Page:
"RoboticMusic" at the 53rd Venice Biennale 2009 in Italy
Date: from25 September, 2009 to 3 October, 2009
Place: Foyer of the Teatro alle Tese, Venice, Italy
in collaboration with IRCAM Paris
Technical assistance: iXs Research Corp.
For 5 percussionist robots
Mechanical Engineer: Alain Terrier (IRCAM)
Venice Biennale (La Biennale di Venezia):
The 5 robots play the musical instruments. These consist of Snare Drum, Bass Drum, Cymbal, Gong, and Pipe. These robots perform the percussion instruments, instead of human players. These robots are connected with a computer and are controlled by the program in a computer. These can play very complex music, which can’t be done by a human performer. These can play much faster or can play forever without any rest. This may allow creating music, which has never been able to listen in the past.
How can one coexist with a robot, and what could the relationship with human be? What are the differences between a human player and a performance of a robot? Can one of them exceed another or what is the point of disadvantage in another? These may explore how much the present technology of robot may respond to these, while we explore the difference between human gestures and robot acts for music in which the advanced intelligence is necessary. A robot can perform correctly and faster than man. Moreover, man is not possible to repeat the same pattern permanently, but a robot can do so.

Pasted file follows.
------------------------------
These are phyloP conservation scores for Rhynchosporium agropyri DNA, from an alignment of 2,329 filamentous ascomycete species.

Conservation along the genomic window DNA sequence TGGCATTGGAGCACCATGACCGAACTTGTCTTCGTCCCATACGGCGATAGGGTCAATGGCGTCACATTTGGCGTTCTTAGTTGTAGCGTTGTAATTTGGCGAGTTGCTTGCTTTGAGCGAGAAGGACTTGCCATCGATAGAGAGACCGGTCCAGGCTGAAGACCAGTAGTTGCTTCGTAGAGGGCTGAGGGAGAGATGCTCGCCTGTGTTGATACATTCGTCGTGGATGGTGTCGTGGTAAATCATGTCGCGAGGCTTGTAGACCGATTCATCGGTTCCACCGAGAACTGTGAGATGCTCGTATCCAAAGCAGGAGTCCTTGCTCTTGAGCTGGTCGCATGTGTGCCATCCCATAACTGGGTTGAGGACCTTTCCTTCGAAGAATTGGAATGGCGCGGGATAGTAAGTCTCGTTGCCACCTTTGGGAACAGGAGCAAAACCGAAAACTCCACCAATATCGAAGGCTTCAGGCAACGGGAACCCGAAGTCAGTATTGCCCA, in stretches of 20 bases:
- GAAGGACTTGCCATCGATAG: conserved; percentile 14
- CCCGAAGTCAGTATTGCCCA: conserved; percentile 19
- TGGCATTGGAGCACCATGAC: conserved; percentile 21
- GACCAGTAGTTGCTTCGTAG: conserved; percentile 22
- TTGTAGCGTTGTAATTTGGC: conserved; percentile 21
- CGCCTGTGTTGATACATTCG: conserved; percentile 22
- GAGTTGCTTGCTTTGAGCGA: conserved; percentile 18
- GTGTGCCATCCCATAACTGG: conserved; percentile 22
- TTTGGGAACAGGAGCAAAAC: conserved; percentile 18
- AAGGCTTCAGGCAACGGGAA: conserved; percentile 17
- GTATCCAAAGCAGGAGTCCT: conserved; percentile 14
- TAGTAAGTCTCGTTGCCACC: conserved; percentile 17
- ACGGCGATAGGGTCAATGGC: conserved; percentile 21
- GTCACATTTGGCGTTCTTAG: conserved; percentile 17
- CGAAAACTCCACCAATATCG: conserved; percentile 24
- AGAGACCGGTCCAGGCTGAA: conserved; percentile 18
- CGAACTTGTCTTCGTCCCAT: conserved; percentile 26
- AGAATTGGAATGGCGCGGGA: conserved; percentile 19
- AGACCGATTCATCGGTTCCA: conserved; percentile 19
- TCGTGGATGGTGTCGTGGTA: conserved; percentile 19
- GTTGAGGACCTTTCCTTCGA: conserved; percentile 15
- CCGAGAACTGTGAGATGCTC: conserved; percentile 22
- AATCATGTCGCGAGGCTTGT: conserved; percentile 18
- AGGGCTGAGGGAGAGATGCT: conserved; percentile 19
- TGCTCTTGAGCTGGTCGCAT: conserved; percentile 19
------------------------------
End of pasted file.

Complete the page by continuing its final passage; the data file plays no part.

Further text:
Each robot resembles a part of man's body, such as an arm and a leg etc. and imitates the gesture of human's performance. These robots are controlled by a computer with a program, Max/MSP/Jitter in real time. Unlike a robot which walks himself by his two feet, or a robot which judges and pursues an object himself, and these can be flexibly changed to have various functions in order to be more advanced intelligence.
For further information:
Il Corpo del Suono
CORRIERE DELLA SERA
IL GAZZETTINO, La Nuiva, CORRIERE DEL VENETO
ilvenerdi di Repubblica
ilvnerdi di Repubblica
Suguru Goto explores the extension of the potentialities in the man-machine relation. Its performance plays on interaction between the video images representing of the virtual bodies and the real body, present on scene, which can, thanks to its BodySuit, transform these images in real-time. A puzzle is created around the differences and of the resemblances between the real and virtual body.